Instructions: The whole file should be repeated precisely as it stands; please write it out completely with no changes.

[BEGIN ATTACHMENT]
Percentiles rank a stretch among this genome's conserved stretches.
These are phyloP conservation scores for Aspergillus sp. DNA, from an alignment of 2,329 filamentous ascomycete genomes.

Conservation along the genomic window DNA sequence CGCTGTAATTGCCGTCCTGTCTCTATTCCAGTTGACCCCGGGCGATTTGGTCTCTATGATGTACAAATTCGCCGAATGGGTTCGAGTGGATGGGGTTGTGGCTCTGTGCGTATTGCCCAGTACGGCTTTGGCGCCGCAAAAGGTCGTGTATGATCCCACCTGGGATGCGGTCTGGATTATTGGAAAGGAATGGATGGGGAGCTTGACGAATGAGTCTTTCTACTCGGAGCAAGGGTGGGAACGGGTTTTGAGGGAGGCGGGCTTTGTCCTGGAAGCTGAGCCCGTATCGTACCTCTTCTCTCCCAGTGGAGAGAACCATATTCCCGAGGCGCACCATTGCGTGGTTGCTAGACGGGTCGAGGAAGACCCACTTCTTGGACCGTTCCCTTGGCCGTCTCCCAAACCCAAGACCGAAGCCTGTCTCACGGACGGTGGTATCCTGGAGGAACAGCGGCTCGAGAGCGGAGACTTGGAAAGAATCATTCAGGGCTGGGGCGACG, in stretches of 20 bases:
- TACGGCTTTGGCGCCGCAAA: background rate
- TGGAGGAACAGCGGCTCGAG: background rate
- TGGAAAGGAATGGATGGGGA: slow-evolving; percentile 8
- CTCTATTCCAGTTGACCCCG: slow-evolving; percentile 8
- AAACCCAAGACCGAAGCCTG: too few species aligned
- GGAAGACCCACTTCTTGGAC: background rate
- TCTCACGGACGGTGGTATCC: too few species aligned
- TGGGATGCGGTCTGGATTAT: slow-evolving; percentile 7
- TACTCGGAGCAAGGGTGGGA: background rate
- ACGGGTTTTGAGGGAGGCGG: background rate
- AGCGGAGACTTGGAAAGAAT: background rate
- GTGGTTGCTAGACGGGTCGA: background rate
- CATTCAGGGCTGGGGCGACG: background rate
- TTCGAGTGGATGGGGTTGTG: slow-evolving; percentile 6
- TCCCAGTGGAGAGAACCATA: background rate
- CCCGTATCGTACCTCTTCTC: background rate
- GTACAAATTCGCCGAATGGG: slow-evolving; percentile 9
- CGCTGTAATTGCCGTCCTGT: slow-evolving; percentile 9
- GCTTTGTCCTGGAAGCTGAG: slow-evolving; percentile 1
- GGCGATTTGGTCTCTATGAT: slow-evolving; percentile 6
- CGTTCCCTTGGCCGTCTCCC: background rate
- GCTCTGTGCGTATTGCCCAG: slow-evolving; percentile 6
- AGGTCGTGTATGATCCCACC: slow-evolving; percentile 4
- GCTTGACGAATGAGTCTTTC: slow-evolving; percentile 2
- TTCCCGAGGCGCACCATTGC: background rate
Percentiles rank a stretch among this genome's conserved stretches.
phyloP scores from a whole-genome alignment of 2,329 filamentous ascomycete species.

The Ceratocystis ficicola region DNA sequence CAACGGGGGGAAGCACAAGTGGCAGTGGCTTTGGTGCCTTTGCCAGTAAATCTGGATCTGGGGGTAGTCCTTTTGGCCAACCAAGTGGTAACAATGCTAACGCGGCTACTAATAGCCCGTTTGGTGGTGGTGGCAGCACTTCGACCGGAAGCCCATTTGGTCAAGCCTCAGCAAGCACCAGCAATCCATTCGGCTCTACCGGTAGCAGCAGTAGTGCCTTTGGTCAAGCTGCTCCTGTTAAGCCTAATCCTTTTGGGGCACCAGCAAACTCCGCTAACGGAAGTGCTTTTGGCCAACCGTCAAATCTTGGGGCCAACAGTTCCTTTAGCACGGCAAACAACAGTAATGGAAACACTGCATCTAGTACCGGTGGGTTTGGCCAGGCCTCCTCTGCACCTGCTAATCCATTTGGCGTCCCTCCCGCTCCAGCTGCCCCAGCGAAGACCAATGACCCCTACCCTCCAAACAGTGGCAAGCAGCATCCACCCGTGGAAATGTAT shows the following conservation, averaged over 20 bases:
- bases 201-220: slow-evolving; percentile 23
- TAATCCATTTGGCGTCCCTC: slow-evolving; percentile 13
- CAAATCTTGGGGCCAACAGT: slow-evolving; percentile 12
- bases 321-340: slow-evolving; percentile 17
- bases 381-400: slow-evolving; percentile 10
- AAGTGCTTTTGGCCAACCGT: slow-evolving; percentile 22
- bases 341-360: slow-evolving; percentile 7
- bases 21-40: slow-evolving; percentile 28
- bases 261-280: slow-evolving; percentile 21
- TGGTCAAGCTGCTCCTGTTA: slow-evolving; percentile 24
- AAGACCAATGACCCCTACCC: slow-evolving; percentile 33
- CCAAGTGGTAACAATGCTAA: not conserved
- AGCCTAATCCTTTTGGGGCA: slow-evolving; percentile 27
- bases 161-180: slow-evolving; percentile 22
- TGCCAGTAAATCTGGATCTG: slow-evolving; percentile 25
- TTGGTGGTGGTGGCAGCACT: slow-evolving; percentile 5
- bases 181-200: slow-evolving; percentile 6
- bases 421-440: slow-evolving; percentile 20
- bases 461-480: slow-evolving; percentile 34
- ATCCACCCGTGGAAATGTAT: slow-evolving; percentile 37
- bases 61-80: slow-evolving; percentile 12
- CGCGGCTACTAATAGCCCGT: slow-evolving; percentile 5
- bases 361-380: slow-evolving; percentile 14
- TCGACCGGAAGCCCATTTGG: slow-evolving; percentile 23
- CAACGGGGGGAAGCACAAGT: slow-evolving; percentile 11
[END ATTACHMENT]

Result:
Percentiles rank a stretch among this genome's conserved stretches.
These are phyloP conservation scores for Aspergillus sp. DNA, from an alignment of 2,329 filamentous ascomycete genomes.

Conservation along the genomic window DNA sequence CGCTGTAATTGCCGTCCTGTCTCTATTCCAGTTGACCCCGGGCGATTTGGTCTCTATGATGTACAAATTCGCCGAATGGGTTCGAGTGGATGGGGTTGTGGCTCTGTGCGTATTGCCCAGTACGGCTTTGGCGCCGCAAAAGGTCGTGTATGATCCCACCTGGGATGCGGTCTGGATTATTGGAAAGGAATGGATGGGGAGCTTGACGAATGAGTCTTTCTACTCGGAGCAAGGGTGGGAACGGGTTTTGAGGGAGGCGGGCTTTGTCCTGGAAGCTGAGCCCGTATCGTACCTCTTCTCTCCCAGTGGAGAGAACCATATTCCCGAGGCGCACCATTGCGTGGTTGCTAGACGGGTCGAGGAAGACCCACTTCTTGGACCGTTCCCTTGGCCGTCTCCCAAACCCAAGACCGAAGCCTGTCTCACGGACGGTGGTATCCTGGAGGAACAGCGGCTCGAGAGCGGAGACTTGGAAAGAATCATTCAGGGCTGGGGCGACG, in stretches of 20 bases:
- TACGGCTTTGGCGCCGCAAA: background rate
- TGGAGGAACAGCGGCTCGAG: background rate
- TGGAAAGGAATGGATGGGGA: slow-evolving; percentile 8
- CTCTATTCCAGTTGACCCCG: slow-evolving; percentile 8
- AAACCCAAGACCGAAGCCTG: too few species aligned
- GGAAGACCCACTTCTTGGAC: background rate
- TCTCACGGACGGTGGTATCC: too few species aligned
- TGGGATGCGGTCTGGATTAT: slow-evolving; percentile 7
- TACTCGGAGCAAGGGTGGGA: background rate
- ACGGGTTTTGAGGGAGGCGG: background rate
- AGCGGAGACTTGGAAAGAAT: background rate
- GTGGTTGCTAGACGGGTCGA: background rate
- CATTCAGGGCTGGGGCGACG: background rate
- TTCGAGTGGATGGGGTTGTG: slow-evolving; percentile 6
- TCCCAGTGGAGAGAACCATA: background rate
- CCCGTATCGTACCTCTTCTC: background rate
- GTACAAATTCGCCGAATGGG: slow-evolving; percentile 9
- CGCTGTAATTGCCGTCCTGT: slow-evolving; percentile 9
- GCTTTGTCCTGGAAGCTGAG: slow-evolving; percentile 1
- GGCGATTTGGTCTCTATGAT: slow-evolving; percentile 6
- CGTTCCCTTGGCCGTCTCCC: background rate
- GCTCTGTGCGTATTGCCCAG: slow-evolving; percentile 6
- AGGTCGTGTATGATCCCACC: slow-evolving; percentile 4
- GCTTGACGAATGAGTCTTTC: slow-evolving; percentile 2
- TTCCCGAGGCGCACCATTGC: background rate
Percentiles rank a stretch among this genome's conserved stretches.
phyloP scores from a whole-genome alignment of 2,329 filamentous ascomycete species.

The Ceratocystis ficicola region DNA sequence CAACGGGGGGAAGCACAAGTGGCAGTGGCTTTGGTGCCTTTGCCAGTAAATCTGGATCTGGGGGTAGTCCTTTTGGCCAACCAAGTGGTAACAATGCTAACGCGGCTACTAATAGCCCGTTTGGTGGTGGTGGCAGCACTTCGACCGGAAGCCCATTTGGTCAAGCCTCAGCAAGCACCAGCAATCCATTCGGCTCTACCGGTAGCAGCAGTAGTGCCTTTGGTCAAGCTGCTCCTGTTAAGCCTAATCCTTTTGGGGCACCAGCAAACTCCGCTAACGGAAGTGCTTTTGGCCAACCGTCAAATCTTGGGGCCAACAGTTCCTTTAGCACGGCAAACAACAGTAATGGAAACACTGCATCTAGTACCGGTGGGTTTGGCCAGGCCTCCTCTGCACCTGCTAATCCATTTGGCGTCCCTCCCGCTCCAGCTGCCCCAGCGAAGACCAATGACCCCTACCCTCCAAACAGTGGCAAGCAGCATCCACCCGTGGAAATGTAT shows the following conservation, averaged over 20 bases:
- bases 201-220: slow-evolving; percentile 23
- TAATCCATTTGGCGTCCCTC: slow-evolving; percentile 13
- CAAATCTTGGGGCCAACAGT: slow-evolving; percentile 12
- bases 321-340: slow-evolving; percentile 17
- bases 381-400: slow-evolving; percentile 10
- AAGTGCTTTTGGCCAACCGT: slow-evolving; percentile 22
- bases 341-360: slow-evolving; percentile 7
- bases 21-40: slow-evolving; percentile 28
- bases 261-280: slow-evolving; percentile 21
- TGGTCAAGCTGCTCCTGTTA: slow-evolving; percentile 24
- AAGACCAATGACCCCTACCC: slow-evolving; percentile 33
- CCAAGTGGTAACAATGCTAA: not conserved
- AGCCTAATCCTTTTGGGGCA: slow-evolving; percentile 27
- bases 161-180: slow-evolving; percentile 22
- TGCCAGTAAATCTGGATCTG: slow-evolving; percentile 25
- TTGGTGGTGGTGGCAGCACT: slow-evolving; percentile 5
- bases 181-200: slow-evolving; percentile 6
- bases 421-440: slow-evolving; percentile 20
- bases 461-480: slow-evolving; percentile 34
- ATCCACCCGTGGAAATGTAT: slow-evolving; percentile 37
- bases 61-80: slow-evolving; percentile 12
- CGCGGCTACTAATAGCCCGT: slow-evolving; percentile 5
- bases 361-380: slow-evolving; percentile 14
- TCGACCGGAAGCCCATTTGG: slow-evolving; percentile 23
- CAACGGGGGGAAGCACAAGT: slow-evolving; percentile 11